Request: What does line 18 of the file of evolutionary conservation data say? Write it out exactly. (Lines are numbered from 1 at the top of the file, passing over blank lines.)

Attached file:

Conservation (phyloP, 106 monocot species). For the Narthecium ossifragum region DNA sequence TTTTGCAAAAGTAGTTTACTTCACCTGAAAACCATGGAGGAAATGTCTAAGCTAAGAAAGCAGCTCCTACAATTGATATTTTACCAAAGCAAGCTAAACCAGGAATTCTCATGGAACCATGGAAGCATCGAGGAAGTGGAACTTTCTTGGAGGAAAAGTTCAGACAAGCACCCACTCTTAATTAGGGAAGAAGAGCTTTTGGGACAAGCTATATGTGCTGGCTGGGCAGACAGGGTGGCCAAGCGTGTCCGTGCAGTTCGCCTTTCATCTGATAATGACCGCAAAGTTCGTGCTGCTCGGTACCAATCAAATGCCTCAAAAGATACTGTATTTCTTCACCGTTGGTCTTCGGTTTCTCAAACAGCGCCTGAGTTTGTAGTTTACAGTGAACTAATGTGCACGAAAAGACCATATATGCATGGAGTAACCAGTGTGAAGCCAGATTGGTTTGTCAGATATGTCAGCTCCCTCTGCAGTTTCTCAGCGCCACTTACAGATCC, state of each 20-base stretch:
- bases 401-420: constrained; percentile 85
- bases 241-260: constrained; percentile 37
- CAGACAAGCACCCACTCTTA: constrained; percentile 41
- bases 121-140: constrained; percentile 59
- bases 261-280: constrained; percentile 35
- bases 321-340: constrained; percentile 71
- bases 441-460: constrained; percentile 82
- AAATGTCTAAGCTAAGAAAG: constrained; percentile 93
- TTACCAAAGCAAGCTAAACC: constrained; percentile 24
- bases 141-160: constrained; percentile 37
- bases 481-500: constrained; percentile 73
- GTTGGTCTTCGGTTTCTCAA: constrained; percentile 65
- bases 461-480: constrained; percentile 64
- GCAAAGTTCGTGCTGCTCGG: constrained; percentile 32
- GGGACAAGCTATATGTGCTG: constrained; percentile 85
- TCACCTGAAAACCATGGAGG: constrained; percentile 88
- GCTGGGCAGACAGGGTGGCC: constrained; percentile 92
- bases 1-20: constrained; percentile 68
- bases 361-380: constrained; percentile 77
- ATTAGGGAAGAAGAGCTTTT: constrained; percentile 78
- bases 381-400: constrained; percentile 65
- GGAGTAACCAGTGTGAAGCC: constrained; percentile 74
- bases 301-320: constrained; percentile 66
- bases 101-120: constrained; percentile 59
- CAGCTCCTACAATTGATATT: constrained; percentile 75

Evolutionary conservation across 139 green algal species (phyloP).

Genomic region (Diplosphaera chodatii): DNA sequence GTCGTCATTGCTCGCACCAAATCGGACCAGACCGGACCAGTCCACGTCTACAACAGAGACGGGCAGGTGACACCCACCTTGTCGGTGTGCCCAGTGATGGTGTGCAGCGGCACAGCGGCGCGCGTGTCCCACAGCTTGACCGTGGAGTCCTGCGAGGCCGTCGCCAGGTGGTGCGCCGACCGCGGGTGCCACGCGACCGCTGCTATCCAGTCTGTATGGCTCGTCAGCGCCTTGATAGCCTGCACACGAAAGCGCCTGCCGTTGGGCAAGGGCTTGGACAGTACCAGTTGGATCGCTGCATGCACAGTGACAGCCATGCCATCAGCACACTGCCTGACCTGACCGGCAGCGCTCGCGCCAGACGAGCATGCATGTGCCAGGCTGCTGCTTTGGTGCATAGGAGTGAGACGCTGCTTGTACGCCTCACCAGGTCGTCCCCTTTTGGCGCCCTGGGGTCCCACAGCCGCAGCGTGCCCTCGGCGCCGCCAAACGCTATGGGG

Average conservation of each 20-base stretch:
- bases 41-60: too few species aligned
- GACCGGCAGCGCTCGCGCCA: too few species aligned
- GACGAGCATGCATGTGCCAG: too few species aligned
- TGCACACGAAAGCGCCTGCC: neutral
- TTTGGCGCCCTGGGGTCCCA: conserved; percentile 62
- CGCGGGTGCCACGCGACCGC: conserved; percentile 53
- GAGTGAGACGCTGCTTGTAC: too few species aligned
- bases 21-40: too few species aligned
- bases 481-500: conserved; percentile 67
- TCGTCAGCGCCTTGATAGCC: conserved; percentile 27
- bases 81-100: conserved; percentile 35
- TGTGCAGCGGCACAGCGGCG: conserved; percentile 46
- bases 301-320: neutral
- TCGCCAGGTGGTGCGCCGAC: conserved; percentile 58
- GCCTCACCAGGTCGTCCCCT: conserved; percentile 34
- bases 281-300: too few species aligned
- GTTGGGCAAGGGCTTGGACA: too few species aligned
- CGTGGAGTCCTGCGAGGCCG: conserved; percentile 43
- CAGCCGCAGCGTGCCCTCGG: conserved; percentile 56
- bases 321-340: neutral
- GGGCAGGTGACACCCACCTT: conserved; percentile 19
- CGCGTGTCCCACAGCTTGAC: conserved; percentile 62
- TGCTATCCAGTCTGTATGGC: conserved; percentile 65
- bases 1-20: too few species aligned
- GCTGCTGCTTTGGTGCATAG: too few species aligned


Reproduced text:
- GCTGGGCAGACAGGGTGGCC: constrained; percentile 92